It’s About the Journey…Not the Destination…

I met and Interviewed ESA Astronaut Luca Parmitano on our first STS134 Launch Visit. He was so generous with his time and gave me great advice.

In the last few months I have had two experiences, both of which have taught me an important lesson. It began with participating in Minnesota State History Day, I had a goal to win the competition and go to the National History Day competition in Washington D.C. so I could see the Smithsonian National Air and Space Museum. When I didn’t make it to nationals (I was told that my project was too science focused) I was really sad. Although I still feel sad about not advancing, I have realized that it’s the journey that’s important, not the destination. It truly has been a wonderful journey.

Working on this history day presentation has opened so many doors for me. I have interviewed Susan Freeman (ISS engineer), Luca Parmitano (ESA astronaut), and Bob Blume (president of Aerospace Fabrications), among others. But perhaps the most incredible spinoff, if you’ll pardon my adjective, has been getting to see the shuttle Endeavour launch yesterday. The research online for my history day project led me to discover the upcoming launch of Endeavour and convince my mom to take me to Florida to witness this most incredible and historic event. I am thankful that my history day project pushed me towards this new path, a spectacular stepping-stone along my journey.

My new goal was to see the shuttle launch, and although I accomplished that I was once again reminded of the importance of the journey. I found the shuttle launch to be an absolutely amazing site, one that I will always remember, even if it was only a four second experience. And yet, it was not the best part of my trip. The best part of my trip was the people I met. I have been fortunate enough to meet an amazing number of wonderful people while at NASA. Below are some pictures of amazing people I met while on this launch journey. I come away from this trip with a truly valuable lesson, that it is the people you meet and the things you do along the way that are truly important.

I continue along my journey with renewed determination and persistence as I lead my generation, the Mars Generation, towards the great mark on history we are meant to make with our journey to Mars. Remembering in the future that although there are many incredible destinations, to not forget the importance of the journey.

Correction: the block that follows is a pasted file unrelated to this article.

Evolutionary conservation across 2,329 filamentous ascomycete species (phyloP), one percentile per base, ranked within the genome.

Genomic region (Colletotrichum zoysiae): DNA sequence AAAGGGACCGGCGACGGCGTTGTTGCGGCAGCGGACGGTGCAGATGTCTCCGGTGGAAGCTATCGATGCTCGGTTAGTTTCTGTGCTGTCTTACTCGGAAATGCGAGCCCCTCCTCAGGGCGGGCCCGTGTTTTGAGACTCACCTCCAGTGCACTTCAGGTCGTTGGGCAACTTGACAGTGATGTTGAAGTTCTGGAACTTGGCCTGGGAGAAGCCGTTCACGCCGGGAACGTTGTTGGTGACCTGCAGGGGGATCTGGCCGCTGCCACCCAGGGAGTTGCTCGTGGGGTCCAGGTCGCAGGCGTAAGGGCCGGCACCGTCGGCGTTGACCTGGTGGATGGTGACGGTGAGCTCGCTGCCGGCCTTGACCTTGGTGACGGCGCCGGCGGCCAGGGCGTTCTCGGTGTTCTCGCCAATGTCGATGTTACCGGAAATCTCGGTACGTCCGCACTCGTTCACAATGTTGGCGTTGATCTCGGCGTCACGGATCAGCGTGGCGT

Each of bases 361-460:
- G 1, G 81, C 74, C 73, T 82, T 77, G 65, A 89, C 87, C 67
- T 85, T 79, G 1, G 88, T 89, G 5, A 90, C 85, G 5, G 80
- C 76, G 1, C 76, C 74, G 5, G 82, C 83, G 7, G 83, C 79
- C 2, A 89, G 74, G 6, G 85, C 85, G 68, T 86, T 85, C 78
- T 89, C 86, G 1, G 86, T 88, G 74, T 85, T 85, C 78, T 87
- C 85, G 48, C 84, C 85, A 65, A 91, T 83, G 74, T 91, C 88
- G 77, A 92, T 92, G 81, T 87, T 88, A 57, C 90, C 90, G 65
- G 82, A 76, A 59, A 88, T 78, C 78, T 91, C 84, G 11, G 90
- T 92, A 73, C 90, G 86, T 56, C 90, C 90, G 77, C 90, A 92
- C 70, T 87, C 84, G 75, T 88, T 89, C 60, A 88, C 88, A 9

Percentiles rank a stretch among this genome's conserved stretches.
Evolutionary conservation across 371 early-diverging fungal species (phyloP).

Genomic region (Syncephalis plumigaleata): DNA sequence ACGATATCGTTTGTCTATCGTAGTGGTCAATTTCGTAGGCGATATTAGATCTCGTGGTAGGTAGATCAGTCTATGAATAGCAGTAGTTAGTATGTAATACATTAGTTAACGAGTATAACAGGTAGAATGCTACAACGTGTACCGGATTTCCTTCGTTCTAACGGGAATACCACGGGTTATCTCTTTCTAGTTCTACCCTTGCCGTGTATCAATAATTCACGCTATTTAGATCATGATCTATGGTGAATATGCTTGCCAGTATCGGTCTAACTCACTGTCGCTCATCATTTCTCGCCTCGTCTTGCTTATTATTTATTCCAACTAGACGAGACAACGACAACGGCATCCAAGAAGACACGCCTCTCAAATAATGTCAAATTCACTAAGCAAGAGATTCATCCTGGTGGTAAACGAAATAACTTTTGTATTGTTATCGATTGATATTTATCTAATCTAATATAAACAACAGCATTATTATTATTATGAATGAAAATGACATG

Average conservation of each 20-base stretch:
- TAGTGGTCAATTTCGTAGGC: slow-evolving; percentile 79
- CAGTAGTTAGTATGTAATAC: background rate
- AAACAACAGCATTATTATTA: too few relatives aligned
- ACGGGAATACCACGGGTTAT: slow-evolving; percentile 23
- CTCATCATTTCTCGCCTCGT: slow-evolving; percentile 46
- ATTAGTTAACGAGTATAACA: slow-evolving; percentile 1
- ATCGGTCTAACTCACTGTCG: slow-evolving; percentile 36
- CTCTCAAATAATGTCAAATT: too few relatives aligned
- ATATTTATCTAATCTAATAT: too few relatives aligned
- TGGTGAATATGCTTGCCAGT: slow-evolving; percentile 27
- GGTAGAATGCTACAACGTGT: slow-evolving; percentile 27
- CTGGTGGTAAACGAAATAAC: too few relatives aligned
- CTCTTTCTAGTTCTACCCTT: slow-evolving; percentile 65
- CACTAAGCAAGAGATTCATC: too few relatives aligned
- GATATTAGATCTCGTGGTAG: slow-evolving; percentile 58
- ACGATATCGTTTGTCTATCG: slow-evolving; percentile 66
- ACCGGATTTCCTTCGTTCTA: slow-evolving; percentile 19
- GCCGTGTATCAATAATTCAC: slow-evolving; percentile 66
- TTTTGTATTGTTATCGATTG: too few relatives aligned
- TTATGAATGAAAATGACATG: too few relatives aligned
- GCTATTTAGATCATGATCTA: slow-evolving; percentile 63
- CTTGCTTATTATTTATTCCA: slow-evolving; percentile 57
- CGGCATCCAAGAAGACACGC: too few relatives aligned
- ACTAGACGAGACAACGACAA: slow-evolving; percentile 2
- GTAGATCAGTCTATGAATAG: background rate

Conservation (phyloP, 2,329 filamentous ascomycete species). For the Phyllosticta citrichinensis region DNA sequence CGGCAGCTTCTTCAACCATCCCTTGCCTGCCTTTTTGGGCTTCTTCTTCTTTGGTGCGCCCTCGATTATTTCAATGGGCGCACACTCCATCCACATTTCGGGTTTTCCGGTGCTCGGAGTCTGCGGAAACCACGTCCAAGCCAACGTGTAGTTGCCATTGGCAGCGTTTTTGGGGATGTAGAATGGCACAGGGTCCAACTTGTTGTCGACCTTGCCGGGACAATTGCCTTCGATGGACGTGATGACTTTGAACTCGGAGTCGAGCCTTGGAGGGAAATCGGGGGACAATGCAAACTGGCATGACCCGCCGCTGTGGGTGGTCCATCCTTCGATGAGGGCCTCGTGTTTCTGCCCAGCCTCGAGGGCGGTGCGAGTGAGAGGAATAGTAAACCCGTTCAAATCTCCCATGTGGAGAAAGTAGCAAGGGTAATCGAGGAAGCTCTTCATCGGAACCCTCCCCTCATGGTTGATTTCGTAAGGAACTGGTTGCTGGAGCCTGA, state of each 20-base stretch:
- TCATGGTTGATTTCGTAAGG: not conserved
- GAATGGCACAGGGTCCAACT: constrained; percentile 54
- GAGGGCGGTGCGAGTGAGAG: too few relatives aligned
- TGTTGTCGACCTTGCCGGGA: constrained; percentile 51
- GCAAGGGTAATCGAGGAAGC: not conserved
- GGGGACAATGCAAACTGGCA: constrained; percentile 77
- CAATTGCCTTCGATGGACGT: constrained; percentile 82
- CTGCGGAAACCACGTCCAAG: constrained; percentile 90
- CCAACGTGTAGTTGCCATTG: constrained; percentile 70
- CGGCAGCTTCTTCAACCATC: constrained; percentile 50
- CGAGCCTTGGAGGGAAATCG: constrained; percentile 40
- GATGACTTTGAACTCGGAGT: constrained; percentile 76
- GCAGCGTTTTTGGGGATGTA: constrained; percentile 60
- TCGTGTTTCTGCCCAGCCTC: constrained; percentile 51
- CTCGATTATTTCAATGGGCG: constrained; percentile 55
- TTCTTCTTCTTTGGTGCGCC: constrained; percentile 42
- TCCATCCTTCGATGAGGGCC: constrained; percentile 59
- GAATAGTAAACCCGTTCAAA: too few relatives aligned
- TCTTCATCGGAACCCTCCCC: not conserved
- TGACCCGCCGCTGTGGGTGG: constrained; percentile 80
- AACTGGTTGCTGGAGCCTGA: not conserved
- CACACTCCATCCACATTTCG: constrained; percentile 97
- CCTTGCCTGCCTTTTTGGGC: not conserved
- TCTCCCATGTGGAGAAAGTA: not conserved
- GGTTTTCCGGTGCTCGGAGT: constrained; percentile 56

That is, of course, unless the destination is mars. It would have to be a pretty amazing journey (I’m talking alien contact amazing) to beat that destination. ๐Ÿ™‚

I met some of the Endeavour STS134 Launch Support Team after the launch at a local restaurant. I had the opportunity to learn a little bit of each of these guys important role in the launch. Who knows a few of these guys may be on my launch support team when I go to Mars.

 

 

 

 

 

 

 

 

 

 

 

Dimitrios Mitsakos part of the launch support team. His job is as a solid rocket booster electrical engineer. He said to me “You keep dreaming and we will keep working and someday we will have a vehicle to take you to Mars.” He also gave me the NASA pin you will see in the next photo.

 

Dimitrious Mitsakos the SRB Engineer for the Endeavour STS134 launch team gave me this NASA pin. He told me that he wore this on his first launch and every launch since then and that he wore it this morning for the Endeavour STS134 launch. He said he was saving it to give to his daughter now age 3, but that he felt it was more fitting to give it to me. He asked that someday when I was an astronaut that I give the pin back to his daughter who will be grown. I will treasure this pin always!

 

 

 

 

 

 

 

 

 

 

 

 

 

 

 

 

 

Here I am with SGT David Drury who upkeeps the communications devices for the Pararescue squad that deploys for shuttle launches/landings. We are standing in front of an actual Apollo training capsule used by the USAF Pararescue team. They recently tested their flotation devices with this capsule to prepare for possible future space travel. It’s interesting to see us “go back” to what we used in the past for possible future trips.

 

 

 

 

 

 

 

 

 

 

 

 

I met Lt Col Kurt Matthews of the USAF Pararescue Squad – Col Matthews gave me his pararescue squadron patch off his uniform (see next picture).

 

 

 

 

 

 

 

 

 

 

The rescue squadron patch that Col Matthews gave me today during our visit. He asked me if I would take this with me when I went to Mars and my answer was of course!

 

 

 

 

 

 

 

 

 

 

 

 

 

I met SGT Blain Morgan a pararescue team leader. He shared details of what the deployment procedures are for shuttle launches. He was one of the pararescue team members deployed for yesterday’s launch.

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